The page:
The Museum has received a grant from the US Navy Cruiser Sailors Association to purchase audio equipment in order to record oral histories from officers, crew, and families of the men who served aboard the USS Los Angeles CA-135. Portions of interviews will be made available on our website and will be incorporated into the Museum’s CA-135 exhibit. If you would like to participate please contact us.
The Steamship Historical Society has named the Los Angeles Maritime Museum’s tugboat ANGELS GATE as the 2013 Tugboat of the Year. The award was presented on Saturday, May 4th, during the Society’s annual conference held in Long Beach, California.
“Each year the Steamship Historical Society of America recognizes vessels, people or entities that have exemplified or made a significant contribution to the history of engine-powered vessels. ANGELS GATE was selected in recognition of her approaching 70th anniversary and the Museum’s devoted efforts to preserve her and make her available for educational and enjoyment purposes”, stated CDR John Hamma, USN (Ret), President of the Society.
See the Library’s Blog, “Adventures in Maritime History” on blogspot.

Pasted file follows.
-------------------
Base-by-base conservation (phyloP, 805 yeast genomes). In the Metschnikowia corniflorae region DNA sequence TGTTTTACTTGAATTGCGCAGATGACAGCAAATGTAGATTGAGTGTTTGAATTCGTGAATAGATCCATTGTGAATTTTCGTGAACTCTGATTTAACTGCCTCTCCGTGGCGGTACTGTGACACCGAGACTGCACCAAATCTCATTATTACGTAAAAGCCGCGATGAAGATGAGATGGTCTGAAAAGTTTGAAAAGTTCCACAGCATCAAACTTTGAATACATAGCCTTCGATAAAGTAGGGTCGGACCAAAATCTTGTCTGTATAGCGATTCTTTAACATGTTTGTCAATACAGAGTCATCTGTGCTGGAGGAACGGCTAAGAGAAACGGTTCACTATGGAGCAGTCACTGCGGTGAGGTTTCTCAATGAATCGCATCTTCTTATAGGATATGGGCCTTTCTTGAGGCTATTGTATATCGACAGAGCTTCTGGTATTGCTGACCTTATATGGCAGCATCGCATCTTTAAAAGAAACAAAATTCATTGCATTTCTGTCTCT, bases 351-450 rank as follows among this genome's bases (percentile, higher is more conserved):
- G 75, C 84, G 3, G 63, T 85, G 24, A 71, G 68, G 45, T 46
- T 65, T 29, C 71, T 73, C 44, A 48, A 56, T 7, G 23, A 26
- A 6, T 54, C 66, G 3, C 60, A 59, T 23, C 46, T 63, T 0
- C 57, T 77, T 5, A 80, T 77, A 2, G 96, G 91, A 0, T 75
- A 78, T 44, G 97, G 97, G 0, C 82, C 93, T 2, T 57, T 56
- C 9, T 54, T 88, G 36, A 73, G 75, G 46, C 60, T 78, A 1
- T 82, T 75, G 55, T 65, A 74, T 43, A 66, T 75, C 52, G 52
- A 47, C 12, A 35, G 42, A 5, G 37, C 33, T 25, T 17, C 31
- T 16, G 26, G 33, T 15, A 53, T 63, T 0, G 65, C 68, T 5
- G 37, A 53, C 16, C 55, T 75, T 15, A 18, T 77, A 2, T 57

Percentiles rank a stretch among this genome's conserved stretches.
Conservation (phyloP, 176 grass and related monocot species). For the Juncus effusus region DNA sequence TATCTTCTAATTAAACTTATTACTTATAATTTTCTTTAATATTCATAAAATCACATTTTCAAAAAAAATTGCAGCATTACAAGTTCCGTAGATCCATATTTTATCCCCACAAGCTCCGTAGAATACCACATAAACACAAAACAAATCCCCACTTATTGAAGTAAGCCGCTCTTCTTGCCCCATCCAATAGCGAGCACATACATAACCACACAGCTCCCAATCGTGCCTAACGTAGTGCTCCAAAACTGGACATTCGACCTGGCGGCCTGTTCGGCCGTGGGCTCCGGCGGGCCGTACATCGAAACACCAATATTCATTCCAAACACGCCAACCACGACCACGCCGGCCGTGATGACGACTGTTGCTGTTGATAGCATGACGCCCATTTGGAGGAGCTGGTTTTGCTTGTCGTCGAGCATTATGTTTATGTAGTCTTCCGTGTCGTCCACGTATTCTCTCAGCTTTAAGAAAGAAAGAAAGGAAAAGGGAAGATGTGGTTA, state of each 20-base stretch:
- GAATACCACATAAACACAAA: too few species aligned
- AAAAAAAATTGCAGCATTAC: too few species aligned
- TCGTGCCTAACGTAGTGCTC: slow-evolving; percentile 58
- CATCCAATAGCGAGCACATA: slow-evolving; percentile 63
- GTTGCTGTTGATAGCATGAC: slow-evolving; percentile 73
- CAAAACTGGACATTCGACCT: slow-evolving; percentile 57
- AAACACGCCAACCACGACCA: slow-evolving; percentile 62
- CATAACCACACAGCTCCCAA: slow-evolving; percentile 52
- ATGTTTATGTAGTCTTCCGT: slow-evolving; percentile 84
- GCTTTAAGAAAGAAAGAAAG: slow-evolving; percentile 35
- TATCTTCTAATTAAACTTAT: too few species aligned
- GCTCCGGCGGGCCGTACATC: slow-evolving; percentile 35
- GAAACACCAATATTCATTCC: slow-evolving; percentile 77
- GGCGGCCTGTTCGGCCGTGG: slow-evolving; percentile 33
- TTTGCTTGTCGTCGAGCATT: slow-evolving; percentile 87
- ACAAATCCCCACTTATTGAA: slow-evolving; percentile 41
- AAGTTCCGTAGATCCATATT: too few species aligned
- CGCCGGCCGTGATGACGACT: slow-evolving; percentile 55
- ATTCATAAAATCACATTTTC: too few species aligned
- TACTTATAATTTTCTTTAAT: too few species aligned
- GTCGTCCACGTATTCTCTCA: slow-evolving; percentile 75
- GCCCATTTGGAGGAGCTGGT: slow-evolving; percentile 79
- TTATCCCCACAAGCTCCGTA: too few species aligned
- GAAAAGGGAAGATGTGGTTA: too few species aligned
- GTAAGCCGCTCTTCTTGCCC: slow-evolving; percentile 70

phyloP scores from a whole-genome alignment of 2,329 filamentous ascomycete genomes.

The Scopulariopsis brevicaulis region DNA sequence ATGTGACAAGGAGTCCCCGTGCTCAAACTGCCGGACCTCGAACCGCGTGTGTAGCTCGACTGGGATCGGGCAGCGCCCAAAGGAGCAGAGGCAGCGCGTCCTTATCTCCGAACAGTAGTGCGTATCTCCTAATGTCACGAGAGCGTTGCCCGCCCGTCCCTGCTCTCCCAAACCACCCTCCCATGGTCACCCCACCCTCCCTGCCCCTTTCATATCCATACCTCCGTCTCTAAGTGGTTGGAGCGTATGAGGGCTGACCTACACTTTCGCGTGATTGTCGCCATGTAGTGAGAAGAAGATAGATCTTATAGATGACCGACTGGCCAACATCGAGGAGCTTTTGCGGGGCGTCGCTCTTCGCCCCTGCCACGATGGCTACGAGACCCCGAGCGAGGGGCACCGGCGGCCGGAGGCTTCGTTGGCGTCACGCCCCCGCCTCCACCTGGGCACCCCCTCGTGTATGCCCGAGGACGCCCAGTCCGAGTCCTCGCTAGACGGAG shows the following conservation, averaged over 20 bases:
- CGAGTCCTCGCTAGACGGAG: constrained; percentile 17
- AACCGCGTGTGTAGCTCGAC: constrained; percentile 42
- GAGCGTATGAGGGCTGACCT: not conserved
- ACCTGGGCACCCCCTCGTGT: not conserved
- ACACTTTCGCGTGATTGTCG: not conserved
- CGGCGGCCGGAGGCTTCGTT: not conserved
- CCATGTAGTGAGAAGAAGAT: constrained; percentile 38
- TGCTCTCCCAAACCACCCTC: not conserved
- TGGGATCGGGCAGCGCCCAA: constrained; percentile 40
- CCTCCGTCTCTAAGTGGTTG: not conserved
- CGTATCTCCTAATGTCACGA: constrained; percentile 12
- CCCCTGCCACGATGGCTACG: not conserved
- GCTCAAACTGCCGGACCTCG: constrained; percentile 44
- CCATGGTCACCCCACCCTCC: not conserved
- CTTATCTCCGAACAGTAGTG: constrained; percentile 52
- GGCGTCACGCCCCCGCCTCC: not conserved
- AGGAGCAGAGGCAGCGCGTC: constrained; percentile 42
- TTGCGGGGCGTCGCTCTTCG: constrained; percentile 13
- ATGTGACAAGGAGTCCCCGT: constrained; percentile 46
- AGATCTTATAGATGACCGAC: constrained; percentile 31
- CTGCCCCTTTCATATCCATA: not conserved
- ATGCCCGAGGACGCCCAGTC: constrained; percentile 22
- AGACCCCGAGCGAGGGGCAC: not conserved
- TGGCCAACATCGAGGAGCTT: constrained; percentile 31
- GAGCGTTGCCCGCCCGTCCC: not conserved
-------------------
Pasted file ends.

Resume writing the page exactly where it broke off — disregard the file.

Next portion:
We’re beginning April with an eclectic mix of posts, the first one is “Labor’s Imprint on History”. Any aspect of maritime history is framed and supported by the labor of many numbers of men and women who’ve done the jobs by hand and with the sweat of their brows, not by machines, making possible the transport of material, loading fuel, repair, and numerous specialized tasks in shipping and navigation. We rely on the end result in merchandise, which is the sum of many distinctive operations both maritime- and transportation-wise on land, without much thought to the labor necessary to make the products available to us. The same is true of our food purchased from supermarkets. The book featured in this week’s post focuses on farm labor. The Museum’s Past Exhibit “At Work in California…” gives insight into visualizing labor’s struggles and issues.
Jack London’s novels and stories featured prominently in blog posts. Other recently read and commented new books include “At Drake’s Command”, possibly the first in a series about the second circumnavigation in Sir Francis Drake’s Golden Hind, then named the Pelican. See the book on the shelves in the Library—take it out and read it—a fast-moving tale about the cook on the ship Pelican.
The painting in the Library by Roberto Lupetti depicts the classic maritime theme in which a gale at sea has pushed water over the bow, sending the crew to save the deck and below from rising water. What actually is their task? Come into the Library to view the picture of this dire activity.